Conversation and a Film with the Association of Latin American Students
Five years ago, it would have been a scarce sight to find Latin American art on display in popular New York museums. Now due to recent economic proliferation in the region, it seems Latino art is springing up around the city.
“This is an evolving thing,” says Pilar Riofrio, president of Association of Latin American Students (ALAS) “Different things are happening in the [economic and cultural] contexts that makes this art become important,” she said.
Ms. Riofrio is a Peruvian student in the Arts Administration program who is spearheading a movement to revive the ALAS presence at Teachers College. For the past two years, ALAS has focused on arts and culture to bring the Latin American community surrounding Teachers College together, and they’re kicking off this year with a series of film screenings and discussions.
Thursday, December 4th, ALAS asks fellow students to join them in a film screening and discussion series called, “En Conversaciones,” or, in conversation, at 7p.m. in Horace Mann 144.
This series, “Uncovering Experiences on Immigration in the United States: A Conversation with Roy Germano,” will screen two films, “The High Cost of Deporting Parents” and “They Steal Our Jobs?” followed by a question and answer session with the director.
Both are documentary short films Dr. Roy Germano wrote and narrated for Vice News. “They Steal Our Jobs?” begins with Dr. Germano in a dairy farm in upstate New York, where he works alongside undocumented immigrants completing the grueling task of milking cows and shoveling manure. Later in the film, audiences begin to understand the daily distress immigrants experience, putting faces to the statistics we so often see in the media.
“The High Cost of Deporting Parents” follows a father from Guatemala undergoing the harrowing process of deportation while his wife and children struggle to make ends meet in Utah. The films are heartbreaking stories grounded in realities that occur everyday in the U.S.
Dr. Germano holds an M.A. in International Relations and a Ph.D. in Government. Soon after traveling to Mexico several times for his Ph.D. research, he purchased a camera to film his interviews. He describes his first film as a “really wonderful accident.” Dr. Germano quickly began to see the value in using film as a means of disseminating his research.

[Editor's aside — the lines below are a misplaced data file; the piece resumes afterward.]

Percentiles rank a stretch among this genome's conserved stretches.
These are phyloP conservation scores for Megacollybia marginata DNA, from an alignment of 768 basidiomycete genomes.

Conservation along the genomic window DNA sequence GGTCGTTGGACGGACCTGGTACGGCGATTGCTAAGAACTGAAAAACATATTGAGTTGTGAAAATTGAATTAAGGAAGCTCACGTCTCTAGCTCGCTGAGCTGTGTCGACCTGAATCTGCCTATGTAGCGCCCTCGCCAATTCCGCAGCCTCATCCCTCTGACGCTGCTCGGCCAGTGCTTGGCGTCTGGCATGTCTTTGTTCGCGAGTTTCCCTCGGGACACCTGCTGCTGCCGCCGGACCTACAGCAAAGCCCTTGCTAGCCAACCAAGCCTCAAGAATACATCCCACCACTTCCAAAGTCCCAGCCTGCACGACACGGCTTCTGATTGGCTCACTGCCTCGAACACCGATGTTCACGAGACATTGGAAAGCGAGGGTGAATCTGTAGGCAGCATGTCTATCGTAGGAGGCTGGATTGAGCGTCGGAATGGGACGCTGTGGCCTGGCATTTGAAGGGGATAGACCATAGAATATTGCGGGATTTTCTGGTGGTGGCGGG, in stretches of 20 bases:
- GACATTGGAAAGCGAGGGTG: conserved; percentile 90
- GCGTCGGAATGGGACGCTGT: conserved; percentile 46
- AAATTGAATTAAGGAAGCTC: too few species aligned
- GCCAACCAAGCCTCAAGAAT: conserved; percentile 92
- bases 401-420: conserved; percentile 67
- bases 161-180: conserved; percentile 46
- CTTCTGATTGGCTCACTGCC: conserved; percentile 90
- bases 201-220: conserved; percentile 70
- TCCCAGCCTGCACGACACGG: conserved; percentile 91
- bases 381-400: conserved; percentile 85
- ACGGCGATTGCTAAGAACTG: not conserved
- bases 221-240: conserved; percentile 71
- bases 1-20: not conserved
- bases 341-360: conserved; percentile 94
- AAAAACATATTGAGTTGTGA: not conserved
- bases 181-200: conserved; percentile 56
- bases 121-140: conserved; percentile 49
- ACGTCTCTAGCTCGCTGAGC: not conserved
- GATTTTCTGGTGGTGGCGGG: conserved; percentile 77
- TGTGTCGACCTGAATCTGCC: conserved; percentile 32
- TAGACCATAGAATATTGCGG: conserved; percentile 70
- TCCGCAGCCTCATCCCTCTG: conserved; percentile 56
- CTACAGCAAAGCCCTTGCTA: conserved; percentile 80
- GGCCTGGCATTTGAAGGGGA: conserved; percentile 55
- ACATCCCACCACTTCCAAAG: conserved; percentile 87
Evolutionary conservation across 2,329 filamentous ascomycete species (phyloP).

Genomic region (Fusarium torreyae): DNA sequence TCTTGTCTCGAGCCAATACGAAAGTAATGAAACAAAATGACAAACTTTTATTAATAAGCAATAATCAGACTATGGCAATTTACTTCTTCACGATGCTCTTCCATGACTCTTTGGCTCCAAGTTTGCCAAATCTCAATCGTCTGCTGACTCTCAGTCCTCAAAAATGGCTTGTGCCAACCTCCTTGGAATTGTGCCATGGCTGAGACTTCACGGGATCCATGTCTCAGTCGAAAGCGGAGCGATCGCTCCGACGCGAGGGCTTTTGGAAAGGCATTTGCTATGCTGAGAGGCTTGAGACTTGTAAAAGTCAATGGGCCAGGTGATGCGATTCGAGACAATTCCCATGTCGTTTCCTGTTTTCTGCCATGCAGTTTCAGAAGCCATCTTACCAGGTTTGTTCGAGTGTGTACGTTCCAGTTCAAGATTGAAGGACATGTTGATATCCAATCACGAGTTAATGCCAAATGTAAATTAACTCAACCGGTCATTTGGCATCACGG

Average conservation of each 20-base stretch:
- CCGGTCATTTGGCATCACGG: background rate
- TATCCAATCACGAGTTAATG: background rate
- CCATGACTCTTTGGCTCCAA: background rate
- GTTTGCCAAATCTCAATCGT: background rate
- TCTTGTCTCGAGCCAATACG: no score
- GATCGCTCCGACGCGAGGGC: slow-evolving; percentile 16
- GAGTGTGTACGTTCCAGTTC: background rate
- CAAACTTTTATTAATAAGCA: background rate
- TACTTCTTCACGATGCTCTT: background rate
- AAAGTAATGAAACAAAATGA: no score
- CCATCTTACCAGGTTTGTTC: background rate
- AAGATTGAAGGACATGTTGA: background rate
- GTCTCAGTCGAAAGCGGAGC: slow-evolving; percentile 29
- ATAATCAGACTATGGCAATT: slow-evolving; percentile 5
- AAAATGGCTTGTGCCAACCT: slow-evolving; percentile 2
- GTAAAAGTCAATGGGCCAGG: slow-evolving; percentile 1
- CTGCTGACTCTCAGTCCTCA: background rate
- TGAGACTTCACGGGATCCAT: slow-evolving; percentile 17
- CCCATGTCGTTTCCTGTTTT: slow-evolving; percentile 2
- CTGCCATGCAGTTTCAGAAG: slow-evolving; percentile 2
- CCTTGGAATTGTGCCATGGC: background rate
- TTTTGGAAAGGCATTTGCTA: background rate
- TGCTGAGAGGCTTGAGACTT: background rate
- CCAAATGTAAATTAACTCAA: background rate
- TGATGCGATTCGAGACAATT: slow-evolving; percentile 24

“It changed my career trajectory and how I think about how people can produce knowledge to reveal work.” Dr. Germano’s documentary films have been featured in numerous media outlets and universities around the country.
“I collected so much field work, and my quantitative data was only able to reveal a slice of what I had learned,” he said. “I think it’s inevitable that more scholars across fields are — and will — use this technology to present information in different ways.”
Ms. Riofrio and vice president of ALAS, Lina Alfonso, agreed that the topic of immigration is important, and were particularly attracted to the idea of conveying this message through film. “We want to encourage collaboration. Although we want to include other programs and modes, we don’t want to put limits on how we communicate our message,” Ms. Alfonso said.
Ms. Alfonso, a Colombian student also completing her Masters in the Arts Administration program, joined ALAS with Ms. Riofrio where they both assumed leadership roles after their predecessors graduated, leaving the student group somewhat disbanded.
“We want to start being cohesive again,” Ms. Alfonso said of this year’s revitalization efforts.
In November, ALAS hosted the first event of the series where they invited Dr. Gabriel Cámera to discuss school reform in Mexico. They plan to continue hosting Serie en Conversaciones to build up to their annual spring conference in May which will feature a panel discussion.
If their recent strides have proved any indication of progress, it is that ALAS members have the motivation and the vision to blossom into an enduring presence on campus.